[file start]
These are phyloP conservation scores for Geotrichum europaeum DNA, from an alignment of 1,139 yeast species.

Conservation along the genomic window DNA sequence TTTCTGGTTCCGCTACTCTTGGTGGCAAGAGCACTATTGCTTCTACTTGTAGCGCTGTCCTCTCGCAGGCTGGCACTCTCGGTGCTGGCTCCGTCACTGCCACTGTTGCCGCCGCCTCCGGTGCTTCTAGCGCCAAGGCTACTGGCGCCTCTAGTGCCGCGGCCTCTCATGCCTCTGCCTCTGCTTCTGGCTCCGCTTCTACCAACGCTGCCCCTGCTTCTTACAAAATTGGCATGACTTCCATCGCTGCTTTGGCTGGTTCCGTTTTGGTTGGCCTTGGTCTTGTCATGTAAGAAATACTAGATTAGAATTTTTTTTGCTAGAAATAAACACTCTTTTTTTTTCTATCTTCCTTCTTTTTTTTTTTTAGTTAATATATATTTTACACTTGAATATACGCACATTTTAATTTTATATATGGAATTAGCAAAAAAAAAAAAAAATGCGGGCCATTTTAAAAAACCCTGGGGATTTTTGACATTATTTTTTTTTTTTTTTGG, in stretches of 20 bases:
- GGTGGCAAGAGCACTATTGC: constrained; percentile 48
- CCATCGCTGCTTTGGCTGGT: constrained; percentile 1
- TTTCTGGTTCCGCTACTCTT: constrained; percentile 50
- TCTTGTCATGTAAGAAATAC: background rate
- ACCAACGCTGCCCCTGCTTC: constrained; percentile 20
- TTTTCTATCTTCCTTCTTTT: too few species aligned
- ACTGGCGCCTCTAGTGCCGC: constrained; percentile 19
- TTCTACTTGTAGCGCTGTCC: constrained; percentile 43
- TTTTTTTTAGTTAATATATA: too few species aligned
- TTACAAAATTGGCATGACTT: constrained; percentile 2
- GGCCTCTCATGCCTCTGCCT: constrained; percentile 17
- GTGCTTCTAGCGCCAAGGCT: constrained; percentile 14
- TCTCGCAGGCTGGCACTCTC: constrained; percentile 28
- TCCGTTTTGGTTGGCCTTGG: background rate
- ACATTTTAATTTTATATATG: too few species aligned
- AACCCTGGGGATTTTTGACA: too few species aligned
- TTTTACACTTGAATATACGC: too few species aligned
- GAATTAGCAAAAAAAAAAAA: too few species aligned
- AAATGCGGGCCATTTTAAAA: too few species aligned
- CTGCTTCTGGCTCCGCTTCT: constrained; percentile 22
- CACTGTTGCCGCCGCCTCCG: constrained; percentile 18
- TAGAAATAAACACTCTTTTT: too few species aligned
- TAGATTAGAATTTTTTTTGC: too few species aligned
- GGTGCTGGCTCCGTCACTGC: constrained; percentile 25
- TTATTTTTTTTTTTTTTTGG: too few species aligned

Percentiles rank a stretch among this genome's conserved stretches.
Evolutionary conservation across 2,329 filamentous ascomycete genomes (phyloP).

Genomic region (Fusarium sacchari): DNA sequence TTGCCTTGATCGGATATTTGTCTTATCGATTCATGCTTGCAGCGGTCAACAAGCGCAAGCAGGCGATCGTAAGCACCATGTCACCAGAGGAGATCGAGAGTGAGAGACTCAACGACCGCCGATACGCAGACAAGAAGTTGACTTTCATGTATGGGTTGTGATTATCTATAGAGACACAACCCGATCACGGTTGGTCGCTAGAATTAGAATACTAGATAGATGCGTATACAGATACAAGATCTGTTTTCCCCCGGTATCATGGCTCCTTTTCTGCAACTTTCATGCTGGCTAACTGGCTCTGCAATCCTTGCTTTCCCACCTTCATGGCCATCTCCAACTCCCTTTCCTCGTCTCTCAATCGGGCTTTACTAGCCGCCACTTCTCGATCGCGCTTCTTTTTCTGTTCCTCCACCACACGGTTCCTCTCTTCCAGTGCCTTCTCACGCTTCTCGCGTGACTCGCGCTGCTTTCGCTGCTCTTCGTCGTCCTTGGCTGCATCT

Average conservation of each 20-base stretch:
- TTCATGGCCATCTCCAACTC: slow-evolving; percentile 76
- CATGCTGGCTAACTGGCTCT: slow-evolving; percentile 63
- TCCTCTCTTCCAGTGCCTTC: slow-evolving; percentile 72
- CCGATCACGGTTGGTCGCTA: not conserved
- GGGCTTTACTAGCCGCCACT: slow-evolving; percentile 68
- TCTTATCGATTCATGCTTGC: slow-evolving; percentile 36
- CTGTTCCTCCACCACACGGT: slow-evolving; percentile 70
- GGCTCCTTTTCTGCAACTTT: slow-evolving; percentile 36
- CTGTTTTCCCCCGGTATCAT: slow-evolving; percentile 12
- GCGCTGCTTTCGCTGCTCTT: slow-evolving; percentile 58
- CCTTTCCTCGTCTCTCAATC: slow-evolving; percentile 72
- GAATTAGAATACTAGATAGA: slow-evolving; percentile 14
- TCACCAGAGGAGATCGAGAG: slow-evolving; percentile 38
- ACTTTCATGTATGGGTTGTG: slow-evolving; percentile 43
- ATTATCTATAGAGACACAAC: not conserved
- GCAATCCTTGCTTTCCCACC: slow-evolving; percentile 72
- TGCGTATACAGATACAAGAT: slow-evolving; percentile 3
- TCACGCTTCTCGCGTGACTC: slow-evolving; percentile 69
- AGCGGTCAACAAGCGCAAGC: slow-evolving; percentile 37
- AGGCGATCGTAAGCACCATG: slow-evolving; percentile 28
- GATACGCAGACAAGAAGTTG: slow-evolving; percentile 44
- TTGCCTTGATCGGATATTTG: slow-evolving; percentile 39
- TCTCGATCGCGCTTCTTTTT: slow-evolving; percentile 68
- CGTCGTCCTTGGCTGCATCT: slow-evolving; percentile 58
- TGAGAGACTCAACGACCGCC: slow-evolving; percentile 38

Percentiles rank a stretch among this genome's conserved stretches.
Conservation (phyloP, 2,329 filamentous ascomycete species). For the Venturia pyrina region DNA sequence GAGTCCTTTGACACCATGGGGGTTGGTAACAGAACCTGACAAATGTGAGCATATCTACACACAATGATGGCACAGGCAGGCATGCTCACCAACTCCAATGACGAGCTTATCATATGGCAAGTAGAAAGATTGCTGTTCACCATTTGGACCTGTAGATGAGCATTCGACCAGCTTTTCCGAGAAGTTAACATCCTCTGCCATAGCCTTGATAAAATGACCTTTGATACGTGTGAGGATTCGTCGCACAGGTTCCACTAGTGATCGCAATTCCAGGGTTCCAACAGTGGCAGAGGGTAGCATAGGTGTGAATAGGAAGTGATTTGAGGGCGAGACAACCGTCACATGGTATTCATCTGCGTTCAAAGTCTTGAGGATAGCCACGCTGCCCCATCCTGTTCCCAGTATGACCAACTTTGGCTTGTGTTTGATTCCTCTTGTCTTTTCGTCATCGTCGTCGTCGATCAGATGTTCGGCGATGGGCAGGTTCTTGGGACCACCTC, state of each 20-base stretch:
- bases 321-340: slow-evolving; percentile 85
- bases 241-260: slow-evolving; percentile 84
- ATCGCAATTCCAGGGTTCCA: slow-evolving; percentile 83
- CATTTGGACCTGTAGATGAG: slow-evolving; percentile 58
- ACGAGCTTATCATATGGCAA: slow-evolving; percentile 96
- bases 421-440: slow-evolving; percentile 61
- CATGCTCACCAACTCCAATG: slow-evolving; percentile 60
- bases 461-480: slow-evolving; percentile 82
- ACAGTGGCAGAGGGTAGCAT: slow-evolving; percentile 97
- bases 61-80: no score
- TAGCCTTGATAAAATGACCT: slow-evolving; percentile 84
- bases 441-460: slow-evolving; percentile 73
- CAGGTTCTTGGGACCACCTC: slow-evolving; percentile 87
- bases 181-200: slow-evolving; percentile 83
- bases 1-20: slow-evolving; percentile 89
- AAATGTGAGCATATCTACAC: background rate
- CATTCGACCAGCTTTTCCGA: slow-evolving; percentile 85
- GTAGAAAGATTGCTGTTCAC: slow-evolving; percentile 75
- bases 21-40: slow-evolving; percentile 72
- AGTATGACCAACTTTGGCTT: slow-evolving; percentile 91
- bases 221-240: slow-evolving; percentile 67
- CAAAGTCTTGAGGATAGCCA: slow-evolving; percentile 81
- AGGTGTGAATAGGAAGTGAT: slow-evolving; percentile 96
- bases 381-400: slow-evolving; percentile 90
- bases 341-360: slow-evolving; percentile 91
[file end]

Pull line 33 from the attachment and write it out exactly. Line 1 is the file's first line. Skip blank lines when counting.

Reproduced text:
- CATGCTGGCTAACTGGCTCT: slow-evolving; percentile 63